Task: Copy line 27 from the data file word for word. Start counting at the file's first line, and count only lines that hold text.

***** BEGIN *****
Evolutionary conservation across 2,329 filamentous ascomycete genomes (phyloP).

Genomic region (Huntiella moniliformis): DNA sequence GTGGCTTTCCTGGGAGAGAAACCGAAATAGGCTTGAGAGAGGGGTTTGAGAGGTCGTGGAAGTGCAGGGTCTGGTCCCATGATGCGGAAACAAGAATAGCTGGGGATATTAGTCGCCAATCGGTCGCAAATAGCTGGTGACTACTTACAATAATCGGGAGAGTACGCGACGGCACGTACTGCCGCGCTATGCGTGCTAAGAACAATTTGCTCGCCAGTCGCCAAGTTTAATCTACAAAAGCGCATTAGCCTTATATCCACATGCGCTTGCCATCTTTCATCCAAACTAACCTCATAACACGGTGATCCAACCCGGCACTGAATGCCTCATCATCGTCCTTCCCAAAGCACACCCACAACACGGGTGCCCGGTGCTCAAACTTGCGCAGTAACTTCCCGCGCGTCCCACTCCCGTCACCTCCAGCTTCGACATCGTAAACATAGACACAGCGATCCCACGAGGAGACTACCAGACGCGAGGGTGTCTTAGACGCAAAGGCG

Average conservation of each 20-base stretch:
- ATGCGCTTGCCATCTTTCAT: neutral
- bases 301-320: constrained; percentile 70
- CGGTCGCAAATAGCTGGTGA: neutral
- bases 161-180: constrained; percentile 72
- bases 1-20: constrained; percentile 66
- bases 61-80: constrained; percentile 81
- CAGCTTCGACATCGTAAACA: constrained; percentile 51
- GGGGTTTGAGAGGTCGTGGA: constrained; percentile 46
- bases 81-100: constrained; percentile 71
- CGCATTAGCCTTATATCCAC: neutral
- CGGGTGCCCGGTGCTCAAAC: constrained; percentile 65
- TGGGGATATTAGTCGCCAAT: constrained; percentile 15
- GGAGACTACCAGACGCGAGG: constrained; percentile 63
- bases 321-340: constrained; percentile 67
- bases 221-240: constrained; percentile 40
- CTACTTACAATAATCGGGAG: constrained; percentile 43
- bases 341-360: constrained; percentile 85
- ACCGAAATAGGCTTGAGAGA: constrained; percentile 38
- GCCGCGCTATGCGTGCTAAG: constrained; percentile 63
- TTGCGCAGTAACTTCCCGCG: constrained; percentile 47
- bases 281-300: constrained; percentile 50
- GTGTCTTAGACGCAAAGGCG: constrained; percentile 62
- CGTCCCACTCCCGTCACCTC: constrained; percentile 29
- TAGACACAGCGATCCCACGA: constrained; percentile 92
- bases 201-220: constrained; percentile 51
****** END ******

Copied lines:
- TAGACACAGCGATCCCACGA: constrained; percentile 92